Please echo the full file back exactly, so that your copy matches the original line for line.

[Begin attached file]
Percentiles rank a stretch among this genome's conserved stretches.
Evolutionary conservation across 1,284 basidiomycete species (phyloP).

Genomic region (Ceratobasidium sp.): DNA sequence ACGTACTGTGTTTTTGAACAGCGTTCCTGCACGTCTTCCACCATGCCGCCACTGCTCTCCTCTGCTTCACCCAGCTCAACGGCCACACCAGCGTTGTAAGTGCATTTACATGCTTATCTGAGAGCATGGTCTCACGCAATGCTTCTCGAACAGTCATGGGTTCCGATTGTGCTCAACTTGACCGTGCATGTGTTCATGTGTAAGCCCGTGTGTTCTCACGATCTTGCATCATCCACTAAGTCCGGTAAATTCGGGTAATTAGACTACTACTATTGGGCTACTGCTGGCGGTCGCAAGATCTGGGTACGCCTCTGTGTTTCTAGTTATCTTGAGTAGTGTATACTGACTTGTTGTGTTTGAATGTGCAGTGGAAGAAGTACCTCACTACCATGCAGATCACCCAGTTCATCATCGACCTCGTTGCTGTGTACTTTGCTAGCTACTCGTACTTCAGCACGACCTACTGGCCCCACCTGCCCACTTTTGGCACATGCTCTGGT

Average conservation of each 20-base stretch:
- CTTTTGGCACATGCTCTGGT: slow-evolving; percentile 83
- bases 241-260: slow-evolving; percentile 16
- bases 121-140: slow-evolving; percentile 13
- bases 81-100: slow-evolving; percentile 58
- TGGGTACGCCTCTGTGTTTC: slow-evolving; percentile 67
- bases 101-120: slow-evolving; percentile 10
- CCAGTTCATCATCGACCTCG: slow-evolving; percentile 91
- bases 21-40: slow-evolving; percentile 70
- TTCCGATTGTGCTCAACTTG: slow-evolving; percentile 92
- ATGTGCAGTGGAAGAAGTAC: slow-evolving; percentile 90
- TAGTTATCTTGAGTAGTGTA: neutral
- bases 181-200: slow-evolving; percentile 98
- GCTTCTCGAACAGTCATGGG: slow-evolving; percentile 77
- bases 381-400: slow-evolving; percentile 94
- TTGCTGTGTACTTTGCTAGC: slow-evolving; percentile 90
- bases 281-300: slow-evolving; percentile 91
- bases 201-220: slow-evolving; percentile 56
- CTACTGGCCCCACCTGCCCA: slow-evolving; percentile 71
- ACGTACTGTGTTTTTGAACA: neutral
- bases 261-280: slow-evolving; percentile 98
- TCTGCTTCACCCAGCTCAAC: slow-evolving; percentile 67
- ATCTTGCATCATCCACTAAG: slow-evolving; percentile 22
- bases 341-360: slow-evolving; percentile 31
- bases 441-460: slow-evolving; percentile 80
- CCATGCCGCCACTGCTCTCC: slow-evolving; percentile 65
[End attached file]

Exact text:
Percentiles rank a stretch among this genome's conserved stretches.
Evolutionary conservation across 1,284 basidiomycete species (phyloP).

Genomic region (Ceratobasidium sp.): DNA sequence ACGTACTGTGTTTTTGAACAGCGTTCCTGCACGTCTTCCACCATGCCGCCACTGCTCTCCTCTGCTTCACCCAGCTCAACGGCCACACCAGCGTTGTAAGTGCATTTACATGCTTATCTGAGAGCATGGTCTCACGCAATGCTTCTCGAACAGTCATGGGTTCCGATTGTGCTCAACTTGACCGTGCATGTGTTCATGTGTAAGCCCGTGTGTTCTCACGATCTTGCATCATCCACTAAGTCCGGTAAATTCGGGTAATTAGACTACTACTATTGGGCTACTGCTGGCGGTCGCAAGATCTGGGTACGCCTCTGTGTTTCTAGTTATCTTGAGTAGTGTATACTGACTTGTTGTGTTTGAATGTGCAGTGGAAGAAGTACCTCACTACCATGCAGATCACCCAGTTCATCATCGACCTCGTTGCTGTGTACTTTGCTAGCTACTCGTACTTCAGCACGACCTACTGGCCCCACCTGCCCACTTTTGGCACATGCTCTGGT

Average conservation of each 20-base stretch:
- CTTTTGGCACATGCTCTGGT: slow-evolving; percentile 83
- bases 241-260: slow-evolving; percentile 16
- bases 121-140: slow-evolving; percentile 13
- bases 81-100: slow-evolving; percentile 58
- TGGGTACGCCTCTGTGTTTC: slow-evolving; percentile 67
- bases 101-120: slow-evolving; percentile 10
- CCAGTTCATCATCGACCTCG: slow-evolving; percentile 91
- bases 21-40: slow-evolving; percentile 70
- TTCCGATTGTGCTCAACTTG: slow-evolving; percentile 92
- ATGTGCAGTGGAAGAAGTAC: slow-evolving; percentile 90
- TAGTTATCTTGAGTAGTGTA: neutral
- bases 181-200: slow-evolving; percentile 98
- GCTTCTCGAACAGTCATGGG: slow-evolving; percentile 77
- bases 381-400: slow-evolving; percentile 94
- TTGCTGTGTACTTTGCTAGC: slow-evolving; percentile 90
- bases 281-300: slow-evolving; percentile 91
- bases 201-220: slow-evolving; percentile 56
- CTACTGGCCCCACCTGCCCA: slow-evolving; percentile 71
- ACGTACTGTGTTTTTGAACA: neutral
- bases 261-280: slow-evolving; percentile 98
- TCTGCTTCACCCAGCTCAAC: slow-evolving; percentile 67
- ATCTTGCATCATCCACTAAG: slow-evolving; percentile 22
- bases 341-360: slow-evolving; percentile 31
- bases 441-460: slow-evolving; percentile 80
- CCATGCCGCCACTGCTCTCC: slow-evolving; percentile 65